I always enjoy reading your insightful and thought provoking posts. I am interested in your remark that from the late 1990s and early 2000s ‘flexible data models’ were invented. What technologies are you specifically referring to? If all vendors adopt a flexible (and visible) data model, then maybe we have a pathway to universal cross platform sharing of information and ultimately cheaper and simpler solutions to people’s needs? As Jim rightly says, technology adoption is much easier when the data and processes are transparent to the user. I also entirely agree with Steve that vendors’ trying to maximise their profits through large mega-dollar implementations is both inefficient and counter productive for the customer’s interests because (for one thing) it also induces huge reactive forces within the organisation. Phased, gradual change using flexible data models and visible data, processes and project goals is the better way to go. I doubt that it’ll happen soon, though!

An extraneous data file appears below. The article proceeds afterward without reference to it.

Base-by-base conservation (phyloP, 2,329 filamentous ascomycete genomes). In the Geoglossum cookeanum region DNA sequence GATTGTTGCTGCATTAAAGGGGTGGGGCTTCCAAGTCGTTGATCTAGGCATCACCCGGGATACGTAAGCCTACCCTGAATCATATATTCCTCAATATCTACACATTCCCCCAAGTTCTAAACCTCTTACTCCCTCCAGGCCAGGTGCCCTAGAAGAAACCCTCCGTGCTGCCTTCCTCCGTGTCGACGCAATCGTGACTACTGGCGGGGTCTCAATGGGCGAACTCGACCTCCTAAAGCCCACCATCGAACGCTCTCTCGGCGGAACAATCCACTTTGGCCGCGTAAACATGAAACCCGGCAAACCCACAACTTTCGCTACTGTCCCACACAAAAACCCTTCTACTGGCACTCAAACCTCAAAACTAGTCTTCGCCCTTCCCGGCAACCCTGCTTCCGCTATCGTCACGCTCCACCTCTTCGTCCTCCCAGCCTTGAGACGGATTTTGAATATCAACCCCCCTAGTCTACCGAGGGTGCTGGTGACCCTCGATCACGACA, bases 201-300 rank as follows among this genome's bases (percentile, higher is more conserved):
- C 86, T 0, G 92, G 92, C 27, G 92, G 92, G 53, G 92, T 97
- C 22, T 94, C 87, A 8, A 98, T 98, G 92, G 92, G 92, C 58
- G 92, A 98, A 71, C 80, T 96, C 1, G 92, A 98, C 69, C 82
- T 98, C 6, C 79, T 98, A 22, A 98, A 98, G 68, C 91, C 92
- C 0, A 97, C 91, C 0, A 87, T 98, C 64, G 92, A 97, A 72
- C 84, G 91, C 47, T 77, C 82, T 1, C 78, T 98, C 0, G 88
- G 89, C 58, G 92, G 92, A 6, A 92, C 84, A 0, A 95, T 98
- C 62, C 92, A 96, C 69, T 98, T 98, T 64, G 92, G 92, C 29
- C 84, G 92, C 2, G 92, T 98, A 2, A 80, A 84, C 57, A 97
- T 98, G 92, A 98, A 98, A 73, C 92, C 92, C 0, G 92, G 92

• beyondplm

    Steve, thanks for your insight! The staging approach – start small and then improve is not very new. The precise definition of these steps is the key, in my view. Service providers are trying to implement it. However, the problem I observe is that an initial step is too big. Furthermore, it requires a significant change in working habits for the company. Just my thoughts… Best, Oleg

  • Steve Ammann

    Hi Oleg- Here is an interesting real story on the first step- A recent PDM installation I was invloved in – so we are talking PDM not even PLM, started with this release process – two life cycle states – done and not done- The people at the company, and this was a company with about 30 Mechanical Engineers, could only absorb – done and not done at first- So to your point about too big a first step – maybe people should start looking at “baby” steps.